What does it take to pull off a $161 million biotech IPO these days?

In Structure Therapeutics’ case, it means having a star scientist co-founder paired with the computational drug discovery company Schrödinger, $198 million in private funding from blue-chip investors, almost six years of research work on G protein-coupled receptors and a slate of oral, small-molecule drugs, with an eye on the huge and growing diabetes and weight-loss market.

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Sen. Ron Wyden (D-OR) (Francis Chung/E&E News/Politico via AP Images)

In­fla­tion re­bates in­com­ing: Wyden calls on CMS to move quick­ly as No­var­tis CEO pledges re­ver­sal

Senate Finance Chair Ron Wyden (D-OR) this week sent a letter to the head of the Centers for Medicare & Medicaid Services seeking an update on how and when new inflation-linked rebates will take effect for drugs that see major price spikes.

The newly signed Inflation Reduction Act requires manufacturers to pay a rebate to Medicare when they increase drug prices faster than the rate of inflation.

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Af­ter 13 years, Ramy Mah­moud steps in­to CEO seat at Opti­nose; Ru­pert Vessey set to ex­it Bris­tol My­ers in Ju­ly

After 13 years as president and COO at Optinose, Ramy Mahmoud has stepped into a new role as its CEO. He is taking the place of Peter Miller, who stepped down earlier this week, though Miller is still staying with the company as a consultant.

In 2010, the two business partners joined Optinose to take it in a new direction, transforming it from a delivery platform to product company. They previously worked together at Johnson & Johnson, when Miller was president at Janssen and Mahmoud headed medical affairs. Miller said after he learned about Optinose, “I did what I always do, which is find people smarter than me to talk with about the idea. And the first person I called was Ramy … and I said, ‘Hey, Ramy, what do you think of this technology?’”

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Ma­gen­ta halts stem cell work and may sell it­self fol­low­ing pa­tient death, clin­i­cal hold

Magenta Therapeutics said it is halting work on its stem cell transplant drug pipeline and may sell itself, a week after the company reported the death of a patient in an early stage trial of its antibody-drug conjugate.

The Cambridge, MA-based company said it will conduct a “review of strategic alternatives,” and that could include an “acquisition, merger, business combination, or other transaction.”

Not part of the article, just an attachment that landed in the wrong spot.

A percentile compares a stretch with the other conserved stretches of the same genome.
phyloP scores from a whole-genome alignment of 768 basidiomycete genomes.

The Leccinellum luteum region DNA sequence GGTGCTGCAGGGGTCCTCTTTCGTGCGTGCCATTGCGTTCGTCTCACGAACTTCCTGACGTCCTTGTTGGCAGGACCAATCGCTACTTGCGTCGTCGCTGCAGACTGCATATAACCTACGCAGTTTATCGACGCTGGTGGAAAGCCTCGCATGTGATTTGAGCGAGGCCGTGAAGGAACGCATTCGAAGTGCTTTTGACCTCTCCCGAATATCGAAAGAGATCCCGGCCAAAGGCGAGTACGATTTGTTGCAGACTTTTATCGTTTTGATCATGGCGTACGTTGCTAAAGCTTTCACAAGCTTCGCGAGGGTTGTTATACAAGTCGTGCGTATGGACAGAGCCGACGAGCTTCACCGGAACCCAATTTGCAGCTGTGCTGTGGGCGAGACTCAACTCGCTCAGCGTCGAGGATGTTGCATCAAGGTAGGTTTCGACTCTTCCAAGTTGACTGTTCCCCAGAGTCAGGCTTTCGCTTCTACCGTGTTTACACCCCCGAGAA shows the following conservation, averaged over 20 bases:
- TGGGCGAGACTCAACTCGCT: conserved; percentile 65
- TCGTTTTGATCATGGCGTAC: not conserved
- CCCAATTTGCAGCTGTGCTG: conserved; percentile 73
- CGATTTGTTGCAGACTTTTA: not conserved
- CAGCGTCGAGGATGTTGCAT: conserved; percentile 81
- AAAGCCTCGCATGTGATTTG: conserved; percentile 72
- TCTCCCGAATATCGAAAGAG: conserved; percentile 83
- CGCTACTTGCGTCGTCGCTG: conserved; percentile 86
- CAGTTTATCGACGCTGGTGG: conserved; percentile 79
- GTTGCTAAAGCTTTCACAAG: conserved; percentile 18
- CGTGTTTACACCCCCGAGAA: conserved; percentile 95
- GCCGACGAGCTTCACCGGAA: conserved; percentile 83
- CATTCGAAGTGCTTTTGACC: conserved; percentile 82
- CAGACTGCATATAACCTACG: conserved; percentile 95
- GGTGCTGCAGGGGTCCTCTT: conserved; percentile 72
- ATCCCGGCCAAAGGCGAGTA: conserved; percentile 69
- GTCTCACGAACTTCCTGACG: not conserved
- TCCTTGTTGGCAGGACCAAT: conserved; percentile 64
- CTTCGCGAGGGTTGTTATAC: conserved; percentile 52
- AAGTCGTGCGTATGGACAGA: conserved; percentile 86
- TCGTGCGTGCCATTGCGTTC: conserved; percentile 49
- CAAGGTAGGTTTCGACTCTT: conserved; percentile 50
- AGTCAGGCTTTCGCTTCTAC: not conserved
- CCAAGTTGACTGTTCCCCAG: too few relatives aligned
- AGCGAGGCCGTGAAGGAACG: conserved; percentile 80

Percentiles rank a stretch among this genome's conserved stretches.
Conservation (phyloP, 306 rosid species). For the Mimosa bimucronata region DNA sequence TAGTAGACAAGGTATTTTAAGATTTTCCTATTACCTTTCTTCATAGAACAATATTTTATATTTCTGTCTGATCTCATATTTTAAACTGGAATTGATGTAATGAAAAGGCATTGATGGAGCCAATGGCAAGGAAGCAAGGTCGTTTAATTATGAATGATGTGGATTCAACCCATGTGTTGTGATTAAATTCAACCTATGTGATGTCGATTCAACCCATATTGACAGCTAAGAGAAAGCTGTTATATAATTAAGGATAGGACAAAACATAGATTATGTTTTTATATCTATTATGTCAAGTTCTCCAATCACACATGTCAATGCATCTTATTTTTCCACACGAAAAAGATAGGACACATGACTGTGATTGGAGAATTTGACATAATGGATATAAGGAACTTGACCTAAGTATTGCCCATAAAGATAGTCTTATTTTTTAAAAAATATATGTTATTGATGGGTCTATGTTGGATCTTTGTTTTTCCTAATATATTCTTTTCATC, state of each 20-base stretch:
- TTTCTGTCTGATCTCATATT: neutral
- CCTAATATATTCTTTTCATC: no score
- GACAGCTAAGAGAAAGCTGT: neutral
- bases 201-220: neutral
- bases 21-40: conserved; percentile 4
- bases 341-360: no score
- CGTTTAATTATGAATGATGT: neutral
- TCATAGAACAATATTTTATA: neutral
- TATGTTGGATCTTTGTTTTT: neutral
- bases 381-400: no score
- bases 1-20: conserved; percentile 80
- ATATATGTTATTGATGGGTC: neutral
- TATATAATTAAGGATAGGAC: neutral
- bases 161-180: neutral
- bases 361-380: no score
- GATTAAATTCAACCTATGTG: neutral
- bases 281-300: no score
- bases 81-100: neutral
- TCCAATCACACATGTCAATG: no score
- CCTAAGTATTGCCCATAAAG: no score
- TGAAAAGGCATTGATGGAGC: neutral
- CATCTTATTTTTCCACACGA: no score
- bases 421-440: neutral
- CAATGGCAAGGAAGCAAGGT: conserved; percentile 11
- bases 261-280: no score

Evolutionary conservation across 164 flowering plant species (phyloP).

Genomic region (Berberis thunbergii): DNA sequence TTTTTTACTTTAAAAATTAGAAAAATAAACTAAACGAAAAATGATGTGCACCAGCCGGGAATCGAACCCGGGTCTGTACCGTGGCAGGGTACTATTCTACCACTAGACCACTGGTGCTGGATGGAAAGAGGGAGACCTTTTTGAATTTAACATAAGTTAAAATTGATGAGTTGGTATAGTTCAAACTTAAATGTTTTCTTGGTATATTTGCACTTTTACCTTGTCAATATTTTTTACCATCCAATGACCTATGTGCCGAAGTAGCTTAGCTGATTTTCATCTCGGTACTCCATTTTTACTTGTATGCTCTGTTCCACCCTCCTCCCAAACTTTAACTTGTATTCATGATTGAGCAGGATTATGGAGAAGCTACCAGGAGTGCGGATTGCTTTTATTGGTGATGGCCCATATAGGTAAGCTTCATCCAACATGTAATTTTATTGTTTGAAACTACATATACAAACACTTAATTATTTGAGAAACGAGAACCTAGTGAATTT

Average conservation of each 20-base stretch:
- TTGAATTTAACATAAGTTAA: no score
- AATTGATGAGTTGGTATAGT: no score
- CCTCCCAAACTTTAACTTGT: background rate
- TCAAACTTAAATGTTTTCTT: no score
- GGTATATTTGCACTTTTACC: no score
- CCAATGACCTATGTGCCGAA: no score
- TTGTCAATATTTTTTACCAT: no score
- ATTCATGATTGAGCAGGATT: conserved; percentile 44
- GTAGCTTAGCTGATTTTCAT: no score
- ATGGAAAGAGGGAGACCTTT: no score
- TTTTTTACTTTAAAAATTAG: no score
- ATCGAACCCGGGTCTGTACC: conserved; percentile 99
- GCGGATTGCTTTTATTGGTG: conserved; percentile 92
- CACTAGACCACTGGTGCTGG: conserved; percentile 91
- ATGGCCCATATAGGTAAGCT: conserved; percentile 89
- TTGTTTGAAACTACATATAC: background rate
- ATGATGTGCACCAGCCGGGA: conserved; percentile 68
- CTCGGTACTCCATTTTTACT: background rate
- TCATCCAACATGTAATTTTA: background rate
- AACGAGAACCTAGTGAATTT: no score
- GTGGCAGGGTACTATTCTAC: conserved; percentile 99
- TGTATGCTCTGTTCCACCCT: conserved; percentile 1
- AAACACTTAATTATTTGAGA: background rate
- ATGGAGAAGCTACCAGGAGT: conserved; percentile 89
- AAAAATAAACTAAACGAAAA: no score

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Te­va drops out of in­dus­try trade group PhRMA

Following in AbbVie’s footsteps, Teva confirmed on Friday that it’s dropping out of the industry trade group Pharmaceutical Research and Manufacturers of America (PhRMA).

Teva didn’t give a reason for its decision to leave, saying only in a statement to Endpoints News that it annually reviews “effectiveness and value of engagements, consultants and memberships to ensure our investments are properly seated.”

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Sanofi CFO Jean-Baptiste de Chatillon (L) and CEO Paul Hudson (Romuald Meigneux/Sipa via AP Images)

Sanofi sees downtick in flu sales as it preps for launch of RSV an­ti­body

Sanofi expects its RSV antibody jointly developed with AstraZeneca will be available next season, executive VP of vaccines Thomas Triomphe announced on the company’s quarterly call.

Beyfortus, also known as nirsevimab, was approved in the EU back in November and is currently under FDA review with an expected decision coming in the third quarter of this year. The news comes as the FDA plans to hold advisory committee meetings over the next couple months to review RSV vaccines from Pfizer and GSK.

Christophe Weber, Takeda CEO (Photographer: Shoko Takayasu/Bloomberg via Getty Images)

Take­da fo­cus­es on ‘di­verse’ pipeline prospects on heels of two ac­qui­si­tions

After a whopping $4 billion asset buy from Nimbus Therapeutics, along with a $400 million deal with Hutchmed for a colorectal cancer drug, Takeda executives touted pipeline optimism on its latest earnings call this week.

That’s because the TYK2 inhibitor for psoriasis Takeda is getting from Nimbus, along with the Hutchmed fruquintinib commercialization outside of China, are just two of what it reports are 10 late-stage development programs of promising candidates.